53991758

Letter to Edward Partridge and Others, 30 March 1834

This item is reproduced by permission of The Huntington Library, San Marino, California.
wisdom dictated that we should send it in its own proper light.15

The 16–17 December 1833 revelation accompanied a petition sent in January 1834 on behalf of the Mormons to Missouri governor Daniel Dunklin. Church leaders also planned to send the revelation with a petition to U.S. president Andrew Jackson. (Letter to the Church in Clay Co., MO, 22 Jan. 1834; see also Revelation, 16–17 Dec. 1833 [D&C 101:77–89].)  


And if truth, and the word of God will not bear off the Palms and bring us the victory, shall we, who profess to be men of God condescend to folly? Shall we turn aside from the word of God and seek to save our lives, and that we may please men? If men will seek occasion against the truth, will they not seek occasion even if we should shun the truth? The fact is, beloved brethren, we seek not gold or silver or this world’s goods, nor honors nor the applause of men; but we seek to please him, and to do the will of him who hath power not only to destroy the body; but to cast the soul into hell! Ah! men should not attempt to steady the ark of God!16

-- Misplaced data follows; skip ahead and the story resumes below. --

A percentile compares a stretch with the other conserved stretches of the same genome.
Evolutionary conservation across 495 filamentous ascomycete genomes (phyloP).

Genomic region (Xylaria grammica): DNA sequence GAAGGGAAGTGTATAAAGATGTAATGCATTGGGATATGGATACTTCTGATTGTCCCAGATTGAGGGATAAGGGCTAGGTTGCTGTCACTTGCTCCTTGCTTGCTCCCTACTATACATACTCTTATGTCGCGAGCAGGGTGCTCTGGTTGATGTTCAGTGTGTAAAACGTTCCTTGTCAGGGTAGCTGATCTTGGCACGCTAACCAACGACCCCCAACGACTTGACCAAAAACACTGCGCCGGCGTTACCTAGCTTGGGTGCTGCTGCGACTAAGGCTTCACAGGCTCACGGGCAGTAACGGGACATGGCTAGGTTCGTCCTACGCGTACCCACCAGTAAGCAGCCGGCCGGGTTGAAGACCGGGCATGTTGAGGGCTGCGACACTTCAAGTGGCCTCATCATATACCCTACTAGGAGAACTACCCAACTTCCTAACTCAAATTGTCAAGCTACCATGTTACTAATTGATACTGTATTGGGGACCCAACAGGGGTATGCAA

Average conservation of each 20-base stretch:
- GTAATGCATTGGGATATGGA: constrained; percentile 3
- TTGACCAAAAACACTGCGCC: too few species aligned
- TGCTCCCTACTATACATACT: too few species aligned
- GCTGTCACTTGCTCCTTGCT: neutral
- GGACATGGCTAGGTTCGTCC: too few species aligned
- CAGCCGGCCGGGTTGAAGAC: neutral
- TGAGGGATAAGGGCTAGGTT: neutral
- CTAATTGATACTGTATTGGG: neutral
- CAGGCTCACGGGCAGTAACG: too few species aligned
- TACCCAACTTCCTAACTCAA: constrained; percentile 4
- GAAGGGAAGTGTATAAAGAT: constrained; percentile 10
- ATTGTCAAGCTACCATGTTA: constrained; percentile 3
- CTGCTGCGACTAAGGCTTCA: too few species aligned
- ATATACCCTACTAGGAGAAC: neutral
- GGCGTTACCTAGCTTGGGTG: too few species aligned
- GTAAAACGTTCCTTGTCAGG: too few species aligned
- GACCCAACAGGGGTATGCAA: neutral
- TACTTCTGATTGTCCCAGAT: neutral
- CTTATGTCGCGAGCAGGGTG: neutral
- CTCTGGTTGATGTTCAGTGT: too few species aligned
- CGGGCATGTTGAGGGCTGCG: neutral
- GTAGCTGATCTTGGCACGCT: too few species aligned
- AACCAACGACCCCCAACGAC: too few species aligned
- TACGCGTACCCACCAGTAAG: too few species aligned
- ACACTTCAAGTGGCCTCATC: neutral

See 1 Chronicles 13:9–10.  


But enough on this subject.
Now concerning employing Mr. [Robert W.] Wells of Jefferson C’ty. as Counsellor &c. We think it would be advisable.17